If you remove the mirror and shutter assembly, you’re going to naturally reduce weight.

Here’s something for you, a Canon EOS Rebel SL2 weighs less than a Sony A7R with a mirror and shutter assembly.  Yes, the build quality is different, but I’m sure Canon can come up with something to make a camera with their great durability and amazing weather sealing.

EVF The EVF has to be the best in the business. Period. No skimping on parts and manufacturing here Canon.

It’s rare I give my opinion on gear, but I’m actually quite opinionated on what Canon needs to do with a full frame professional mirrorless camera.

Head over to FStoppers to read their take, as well as Canon News for their take.

« Last Edit: February 05, 2018, 05:31:42 PM by hd-sam »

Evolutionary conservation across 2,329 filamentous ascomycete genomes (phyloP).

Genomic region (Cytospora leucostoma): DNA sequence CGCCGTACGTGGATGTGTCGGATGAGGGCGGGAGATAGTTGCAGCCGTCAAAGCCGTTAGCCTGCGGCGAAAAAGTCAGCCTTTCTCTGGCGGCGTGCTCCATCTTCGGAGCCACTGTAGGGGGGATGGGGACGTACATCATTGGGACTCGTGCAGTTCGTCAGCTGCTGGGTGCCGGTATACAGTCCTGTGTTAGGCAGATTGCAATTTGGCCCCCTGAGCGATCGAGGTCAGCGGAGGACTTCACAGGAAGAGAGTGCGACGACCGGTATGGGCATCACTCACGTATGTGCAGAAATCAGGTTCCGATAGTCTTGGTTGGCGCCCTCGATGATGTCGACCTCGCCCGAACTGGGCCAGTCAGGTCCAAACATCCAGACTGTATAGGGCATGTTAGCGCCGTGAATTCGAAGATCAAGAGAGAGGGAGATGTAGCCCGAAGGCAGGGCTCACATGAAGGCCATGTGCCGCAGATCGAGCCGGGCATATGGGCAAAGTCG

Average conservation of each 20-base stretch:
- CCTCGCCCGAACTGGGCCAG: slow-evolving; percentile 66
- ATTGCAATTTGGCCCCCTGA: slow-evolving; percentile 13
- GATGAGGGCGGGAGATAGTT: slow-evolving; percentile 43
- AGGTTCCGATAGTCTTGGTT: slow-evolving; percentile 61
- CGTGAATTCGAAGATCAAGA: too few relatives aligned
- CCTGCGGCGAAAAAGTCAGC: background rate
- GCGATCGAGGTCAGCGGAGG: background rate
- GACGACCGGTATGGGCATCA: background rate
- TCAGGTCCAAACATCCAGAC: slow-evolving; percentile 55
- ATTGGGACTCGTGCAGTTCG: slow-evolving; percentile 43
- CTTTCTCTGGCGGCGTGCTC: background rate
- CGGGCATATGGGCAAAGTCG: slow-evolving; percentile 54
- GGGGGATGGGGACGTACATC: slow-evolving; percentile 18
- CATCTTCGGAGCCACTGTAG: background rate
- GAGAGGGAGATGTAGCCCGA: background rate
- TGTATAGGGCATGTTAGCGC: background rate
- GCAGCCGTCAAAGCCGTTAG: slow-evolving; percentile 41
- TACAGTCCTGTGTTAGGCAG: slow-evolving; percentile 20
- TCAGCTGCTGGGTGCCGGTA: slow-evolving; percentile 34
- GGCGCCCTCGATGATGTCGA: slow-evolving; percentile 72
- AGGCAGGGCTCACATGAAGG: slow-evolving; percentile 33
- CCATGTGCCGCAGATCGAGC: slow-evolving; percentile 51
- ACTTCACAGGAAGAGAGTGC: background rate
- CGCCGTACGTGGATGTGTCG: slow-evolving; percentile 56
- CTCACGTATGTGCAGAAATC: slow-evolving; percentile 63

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slclick

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Re: What a Full Frame Canon Mirrorless Needs To Have To Be Successful
« Reply #1 on: January 22, 2018, 06:36:01 PM »
I am with you on all counts. Weight over size. I want controls which are not cramped. Canon is known for their ergonomics and if there is anything I learned from my short lived Olympus mirrorless experience it's (besides the atrocious menu system) if your dials and buttons are not well placed you accidentally change a setting and it dooms your shot. The Canon joystick is a marvelous thing and I hope to see it on the FF ML. I am pretty happy with the EVF in the M5, it's not perfect but it is very useable and with a few minor improvements it could be ready for Prosumer use. I think it all comes down to flange, a topic well discussed here and elsewhere. Abandoning the 130 million lenses would be a travesty and I just don't see it happening. Good article Craig.
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brad-man